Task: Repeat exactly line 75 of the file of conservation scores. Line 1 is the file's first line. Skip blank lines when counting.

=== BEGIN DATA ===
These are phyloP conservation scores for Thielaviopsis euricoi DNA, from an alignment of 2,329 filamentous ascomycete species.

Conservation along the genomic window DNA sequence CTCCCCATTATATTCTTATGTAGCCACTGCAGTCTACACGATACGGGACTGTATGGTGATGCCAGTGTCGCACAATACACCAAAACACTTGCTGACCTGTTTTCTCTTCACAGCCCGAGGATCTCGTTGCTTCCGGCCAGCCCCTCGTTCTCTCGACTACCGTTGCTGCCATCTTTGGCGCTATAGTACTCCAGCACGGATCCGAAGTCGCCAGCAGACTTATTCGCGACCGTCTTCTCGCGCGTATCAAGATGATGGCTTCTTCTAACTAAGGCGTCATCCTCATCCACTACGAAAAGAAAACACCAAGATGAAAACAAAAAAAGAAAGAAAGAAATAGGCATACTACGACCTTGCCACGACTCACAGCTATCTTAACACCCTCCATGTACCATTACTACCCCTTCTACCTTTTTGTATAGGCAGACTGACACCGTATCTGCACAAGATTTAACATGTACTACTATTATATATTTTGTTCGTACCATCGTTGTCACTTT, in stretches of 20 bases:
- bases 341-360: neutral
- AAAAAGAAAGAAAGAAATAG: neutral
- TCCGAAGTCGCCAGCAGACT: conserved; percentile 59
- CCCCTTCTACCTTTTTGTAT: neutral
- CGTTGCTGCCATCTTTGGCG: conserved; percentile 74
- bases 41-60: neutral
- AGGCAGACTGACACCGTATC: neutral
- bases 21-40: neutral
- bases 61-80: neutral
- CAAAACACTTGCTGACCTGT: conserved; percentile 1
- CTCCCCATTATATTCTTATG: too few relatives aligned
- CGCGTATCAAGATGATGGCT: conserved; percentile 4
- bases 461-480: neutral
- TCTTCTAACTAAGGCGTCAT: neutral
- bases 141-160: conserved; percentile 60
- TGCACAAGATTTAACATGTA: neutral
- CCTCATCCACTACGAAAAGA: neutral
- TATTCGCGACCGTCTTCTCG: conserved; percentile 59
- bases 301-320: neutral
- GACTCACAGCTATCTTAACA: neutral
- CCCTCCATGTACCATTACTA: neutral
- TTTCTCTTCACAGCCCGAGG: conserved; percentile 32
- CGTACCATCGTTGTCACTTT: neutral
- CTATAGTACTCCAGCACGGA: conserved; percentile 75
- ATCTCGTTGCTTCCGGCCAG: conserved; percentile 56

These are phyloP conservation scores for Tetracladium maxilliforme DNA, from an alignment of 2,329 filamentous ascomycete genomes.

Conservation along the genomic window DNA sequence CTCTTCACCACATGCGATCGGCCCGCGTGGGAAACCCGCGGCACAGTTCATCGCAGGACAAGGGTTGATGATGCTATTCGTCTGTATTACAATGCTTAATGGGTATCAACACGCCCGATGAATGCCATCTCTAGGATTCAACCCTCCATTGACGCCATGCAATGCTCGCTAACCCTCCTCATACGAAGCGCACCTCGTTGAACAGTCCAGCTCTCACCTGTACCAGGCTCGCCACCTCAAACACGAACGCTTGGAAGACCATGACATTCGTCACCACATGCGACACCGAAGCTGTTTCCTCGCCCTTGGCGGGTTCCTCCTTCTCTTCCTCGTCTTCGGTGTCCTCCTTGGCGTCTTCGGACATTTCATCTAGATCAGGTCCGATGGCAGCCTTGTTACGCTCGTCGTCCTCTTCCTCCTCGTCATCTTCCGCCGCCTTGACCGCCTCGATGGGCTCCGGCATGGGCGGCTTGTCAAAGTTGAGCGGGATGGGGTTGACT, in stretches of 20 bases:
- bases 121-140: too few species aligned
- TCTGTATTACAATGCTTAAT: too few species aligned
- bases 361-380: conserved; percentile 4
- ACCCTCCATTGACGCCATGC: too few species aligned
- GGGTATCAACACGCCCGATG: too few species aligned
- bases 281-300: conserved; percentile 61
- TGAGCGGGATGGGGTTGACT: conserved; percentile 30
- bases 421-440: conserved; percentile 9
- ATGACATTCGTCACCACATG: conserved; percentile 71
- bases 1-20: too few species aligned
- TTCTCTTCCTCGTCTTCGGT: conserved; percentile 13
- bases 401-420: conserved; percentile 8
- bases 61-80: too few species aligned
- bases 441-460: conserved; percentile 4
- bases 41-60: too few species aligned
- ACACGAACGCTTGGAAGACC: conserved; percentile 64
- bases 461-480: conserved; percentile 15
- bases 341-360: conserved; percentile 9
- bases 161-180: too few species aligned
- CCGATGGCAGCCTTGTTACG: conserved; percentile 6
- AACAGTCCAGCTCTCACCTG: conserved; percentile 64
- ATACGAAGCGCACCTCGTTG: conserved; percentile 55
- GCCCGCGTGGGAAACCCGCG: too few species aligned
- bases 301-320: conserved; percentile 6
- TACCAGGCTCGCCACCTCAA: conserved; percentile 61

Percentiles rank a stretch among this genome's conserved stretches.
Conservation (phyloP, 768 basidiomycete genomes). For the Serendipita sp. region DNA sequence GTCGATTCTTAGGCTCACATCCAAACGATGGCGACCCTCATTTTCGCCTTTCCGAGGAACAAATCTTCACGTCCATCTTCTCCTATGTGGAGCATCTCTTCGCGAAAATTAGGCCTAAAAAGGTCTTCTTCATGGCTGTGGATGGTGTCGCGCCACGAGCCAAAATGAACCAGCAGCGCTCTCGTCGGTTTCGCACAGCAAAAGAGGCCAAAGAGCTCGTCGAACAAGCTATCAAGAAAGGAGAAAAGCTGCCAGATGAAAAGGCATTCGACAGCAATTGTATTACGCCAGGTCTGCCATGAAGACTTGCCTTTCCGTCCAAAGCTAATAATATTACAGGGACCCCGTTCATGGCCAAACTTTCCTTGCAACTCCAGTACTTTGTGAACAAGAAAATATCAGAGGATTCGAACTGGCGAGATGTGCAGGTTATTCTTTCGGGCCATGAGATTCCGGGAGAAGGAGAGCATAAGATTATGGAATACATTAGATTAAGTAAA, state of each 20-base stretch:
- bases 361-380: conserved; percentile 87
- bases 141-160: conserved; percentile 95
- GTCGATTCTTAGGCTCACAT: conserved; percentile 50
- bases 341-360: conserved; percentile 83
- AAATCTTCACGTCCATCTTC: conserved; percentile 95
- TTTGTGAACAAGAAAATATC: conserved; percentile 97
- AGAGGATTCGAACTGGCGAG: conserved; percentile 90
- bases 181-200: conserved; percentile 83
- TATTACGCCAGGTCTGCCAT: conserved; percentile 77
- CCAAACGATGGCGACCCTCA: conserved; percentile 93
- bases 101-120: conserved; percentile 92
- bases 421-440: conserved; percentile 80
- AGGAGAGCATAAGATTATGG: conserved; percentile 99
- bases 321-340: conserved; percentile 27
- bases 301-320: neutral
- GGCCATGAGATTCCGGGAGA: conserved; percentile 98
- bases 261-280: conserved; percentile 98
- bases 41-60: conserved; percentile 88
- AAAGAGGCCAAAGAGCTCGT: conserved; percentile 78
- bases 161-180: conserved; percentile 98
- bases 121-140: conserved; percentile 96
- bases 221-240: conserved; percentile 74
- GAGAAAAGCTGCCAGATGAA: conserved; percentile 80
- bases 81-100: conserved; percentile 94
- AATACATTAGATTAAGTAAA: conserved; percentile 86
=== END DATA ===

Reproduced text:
- AAAGAGGCCAAAGAGCTCGT: conserved; percentile 78